Four days on the Mae Hong Son loop can give you a serious case of raw-ass, but with scenery as gorgeous as what you find in Northern Thailand, raw-ass is a small price to pay.
There are a number of strange and unusual sights to behold while scooting the loop, from elephant variety roadblocks to entire villages of longneck Karen woman. I expected to see amazing views but I did not expect to find an entire animal kingdom on the road back to Chiang Mai.
The mahout’s (elephant drivers) couldn’t seem to understand my excitement at finding a parade of elephants in the middle of the road. I threw my scooter to the ground and charged towards the giant beasts. “TAKE MY PICTURE!” I shouted at the guys who were walking alongside the group.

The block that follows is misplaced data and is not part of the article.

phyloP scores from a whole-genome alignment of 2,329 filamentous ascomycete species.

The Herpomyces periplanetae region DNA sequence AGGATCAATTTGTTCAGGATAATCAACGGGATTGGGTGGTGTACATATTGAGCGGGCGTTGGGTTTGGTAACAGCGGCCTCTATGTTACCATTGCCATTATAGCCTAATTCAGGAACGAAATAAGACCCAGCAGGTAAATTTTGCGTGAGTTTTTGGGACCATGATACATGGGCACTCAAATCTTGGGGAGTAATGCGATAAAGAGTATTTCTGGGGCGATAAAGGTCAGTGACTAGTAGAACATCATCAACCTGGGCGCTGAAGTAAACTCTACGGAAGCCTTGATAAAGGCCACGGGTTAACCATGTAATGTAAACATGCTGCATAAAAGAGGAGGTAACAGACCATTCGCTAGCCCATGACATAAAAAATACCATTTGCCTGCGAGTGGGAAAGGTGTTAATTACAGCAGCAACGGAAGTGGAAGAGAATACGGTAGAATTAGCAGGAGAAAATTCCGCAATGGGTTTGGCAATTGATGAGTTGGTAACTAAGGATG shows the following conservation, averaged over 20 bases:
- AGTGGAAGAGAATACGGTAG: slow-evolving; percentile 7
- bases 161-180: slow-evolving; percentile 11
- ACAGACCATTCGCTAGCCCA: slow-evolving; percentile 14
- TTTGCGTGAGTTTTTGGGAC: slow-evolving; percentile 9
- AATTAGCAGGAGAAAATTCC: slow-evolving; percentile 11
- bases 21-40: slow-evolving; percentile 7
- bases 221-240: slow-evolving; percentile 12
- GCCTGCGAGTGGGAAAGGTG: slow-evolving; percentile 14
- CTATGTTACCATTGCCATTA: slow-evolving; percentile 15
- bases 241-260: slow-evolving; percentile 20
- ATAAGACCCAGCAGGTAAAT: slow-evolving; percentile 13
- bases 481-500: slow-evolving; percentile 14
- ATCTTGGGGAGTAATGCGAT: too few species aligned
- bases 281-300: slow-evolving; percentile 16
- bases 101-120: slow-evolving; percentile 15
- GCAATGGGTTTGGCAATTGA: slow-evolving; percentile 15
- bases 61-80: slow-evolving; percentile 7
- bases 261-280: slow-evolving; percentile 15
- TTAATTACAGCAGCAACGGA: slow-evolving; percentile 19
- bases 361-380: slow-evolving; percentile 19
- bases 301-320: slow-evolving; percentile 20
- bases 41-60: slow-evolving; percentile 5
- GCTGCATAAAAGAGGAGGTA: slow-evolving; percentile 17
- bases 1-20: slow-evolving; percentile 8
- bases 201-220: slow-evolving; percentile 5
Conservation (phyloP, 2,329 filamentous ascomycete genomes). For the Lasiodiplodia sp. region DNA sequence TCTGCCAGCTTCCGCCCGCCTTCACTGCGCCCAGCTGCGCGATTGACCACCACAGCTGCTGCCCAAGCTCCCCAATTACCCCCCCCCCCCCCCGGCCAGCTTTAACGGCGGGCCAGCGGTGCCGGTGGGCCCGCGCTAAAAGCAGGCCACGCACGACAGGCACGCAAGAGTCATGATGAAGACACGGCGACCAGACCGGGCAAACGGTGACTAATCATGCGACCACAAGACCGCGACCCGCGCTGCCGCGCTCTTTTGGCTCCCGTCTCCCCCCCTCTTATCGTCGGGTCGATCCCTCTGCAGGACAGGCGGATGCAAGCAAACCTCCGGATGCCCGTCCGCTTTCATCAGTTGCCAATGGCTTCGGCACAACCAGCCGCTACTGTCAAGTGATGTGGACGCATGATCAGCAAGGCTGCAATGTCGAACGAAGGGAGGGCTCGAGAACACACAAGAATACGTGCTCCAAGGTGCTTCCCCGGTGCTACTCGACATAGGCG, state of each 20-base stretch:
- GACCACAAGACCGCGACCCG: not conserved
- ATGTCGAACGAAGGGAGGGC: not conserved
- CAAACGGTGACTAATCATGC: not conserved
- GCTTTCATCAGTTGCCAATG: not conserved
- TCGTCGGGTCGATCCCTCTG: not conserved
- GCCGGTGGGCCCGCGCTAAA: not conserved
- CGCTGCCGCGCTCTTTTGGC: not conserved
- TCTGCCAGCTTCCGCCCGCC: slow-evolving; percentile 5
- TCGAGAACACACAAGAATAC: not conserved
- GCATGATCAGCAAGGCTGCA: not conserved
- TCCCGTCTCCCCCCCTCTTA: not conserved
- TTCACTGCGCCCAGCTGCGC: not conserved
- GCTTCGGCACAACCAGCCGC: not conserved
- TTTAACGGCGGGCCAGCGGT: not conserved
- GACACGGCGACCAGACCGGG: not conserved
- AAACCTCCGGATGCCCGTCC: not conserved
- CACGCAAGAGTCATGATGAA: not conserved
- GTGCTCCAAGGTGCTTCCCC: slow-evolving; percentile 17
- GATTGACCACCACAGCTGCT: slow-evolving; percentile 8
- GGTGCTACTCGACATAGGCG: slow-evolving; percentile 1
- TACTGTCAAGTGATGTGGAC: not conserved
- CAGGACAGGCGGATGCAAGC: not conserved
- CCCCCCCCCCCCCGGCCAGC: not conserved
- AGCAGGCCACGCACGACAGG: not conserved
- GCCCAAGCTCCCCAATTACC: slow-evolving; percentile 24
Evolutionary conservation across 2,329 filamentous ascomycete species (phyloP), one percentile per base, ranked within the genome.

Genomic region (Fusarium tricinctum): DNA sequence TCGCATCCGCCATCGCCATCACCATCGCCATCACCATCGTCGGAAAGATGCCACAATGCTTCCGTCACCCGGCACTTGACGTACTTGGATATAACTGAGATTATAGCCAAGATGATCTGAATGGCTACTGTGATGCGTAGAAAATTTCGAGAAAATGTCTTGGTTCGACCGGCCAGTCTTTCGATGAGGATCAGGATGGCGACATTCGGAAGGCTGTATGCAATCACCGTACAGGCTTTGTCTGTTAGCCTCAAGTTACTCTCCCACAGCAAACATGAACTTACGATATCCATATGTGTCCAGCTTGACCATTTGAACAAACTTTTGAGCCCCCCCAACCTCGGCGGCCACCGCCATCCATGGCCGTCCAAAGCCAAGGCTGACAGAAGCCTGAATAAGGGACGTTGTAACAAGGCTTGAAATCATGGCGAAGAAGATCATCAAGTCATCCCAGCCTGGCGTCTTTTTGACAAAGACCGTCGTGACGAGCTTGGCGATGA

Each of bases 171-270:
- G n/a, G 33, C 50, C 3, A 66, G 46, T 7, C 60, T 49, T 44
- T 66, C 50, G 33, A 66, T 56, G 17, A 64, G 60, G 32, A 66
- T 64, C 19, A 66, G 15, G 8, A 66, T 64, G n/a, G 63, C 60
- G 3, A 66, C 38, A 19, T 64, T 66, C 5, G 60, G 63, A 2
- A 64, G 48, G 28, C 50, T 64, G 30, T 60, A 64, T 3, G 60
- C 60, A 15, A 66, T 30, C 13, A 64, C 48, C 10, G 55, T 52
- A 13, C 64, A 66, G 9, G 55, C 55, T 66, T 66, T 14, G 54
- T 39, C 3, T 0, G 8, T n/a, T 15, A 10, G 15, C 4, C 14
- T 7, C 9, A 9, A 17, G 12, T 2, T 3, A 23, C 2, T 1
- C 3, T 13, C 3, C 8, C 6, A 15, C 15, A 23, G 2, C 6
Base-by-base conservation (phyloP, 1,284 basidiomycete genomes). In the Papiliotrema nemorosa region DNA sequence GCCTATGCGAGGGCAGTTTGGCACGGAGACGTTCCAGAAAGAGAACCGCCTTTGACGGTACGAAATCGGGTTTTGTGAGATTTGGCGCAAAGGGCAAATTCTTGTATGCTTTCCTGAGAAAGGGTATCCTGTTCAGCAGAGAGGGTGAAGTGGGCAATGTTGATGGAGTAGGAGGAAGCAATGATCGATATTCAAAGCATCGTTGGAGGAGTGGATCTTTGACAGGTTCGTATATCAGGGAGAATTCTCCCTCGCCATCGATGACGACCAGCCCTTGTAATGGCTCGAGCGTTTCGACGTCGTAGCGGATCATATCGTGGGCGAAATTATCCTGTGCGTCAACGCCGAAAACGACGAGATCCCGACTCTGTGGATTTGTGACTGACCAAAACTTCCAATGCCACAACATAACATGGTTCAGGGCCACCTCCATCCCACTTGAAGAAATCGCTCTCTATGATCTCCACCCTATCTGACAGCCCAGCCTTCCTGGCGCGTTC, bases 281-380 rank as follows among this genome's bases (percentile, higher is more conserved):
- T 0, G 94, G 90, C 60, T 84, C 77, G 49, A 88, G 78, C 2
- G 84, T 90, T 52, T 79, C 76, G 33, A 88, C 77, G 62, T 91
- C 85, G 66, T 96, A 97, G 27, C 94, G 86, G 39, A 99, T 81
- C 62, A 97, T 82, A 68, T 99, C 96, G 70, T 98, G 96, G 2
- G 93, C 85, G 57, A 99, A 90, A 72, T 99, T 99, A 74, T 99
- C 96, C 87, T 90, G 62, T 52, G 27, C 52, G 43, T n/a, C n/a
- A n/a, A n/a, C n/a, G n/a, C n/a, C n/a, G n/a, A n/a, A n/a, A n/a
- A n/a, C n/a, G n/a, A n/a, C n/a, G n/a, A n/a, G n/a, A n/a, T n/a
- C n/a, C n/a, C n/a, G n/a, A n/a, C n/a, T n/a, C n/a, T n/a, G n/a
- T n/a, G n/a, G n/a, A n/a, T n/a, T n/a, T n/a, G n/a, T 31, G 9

I also tried to befriend the baby elephant hiding between her mother’s legs but the entire group refused to stop walking. I guess they must encounter many overly excited white people during their afternoon strolls.
I didn’t have the same enthusiasm for taking a pictures of the Long Neck Karen. The tribe is utterly fascinating. The women of this Burmese refugee tribe elongate their necks with metal necklaces, eventually crushing their collarbone and weakening their neck muscles to the point that they are unable to remove the jewelry for fear of asphyxiation. (According to some sources the women would be unable to hold up their head.) This practice is illegal in Myanmar.
Instead of living normal village life, these women are kept sequestered in a small section of houses where people (including me) pay to visit. The women sell handicrafts while dozens and dozens of tourists gawk, buy scarves and take photos. It’s a human zoo.
In between facing down elephants and losing a battle with my moral compass, I attempted to avoid the rain. I was not successful.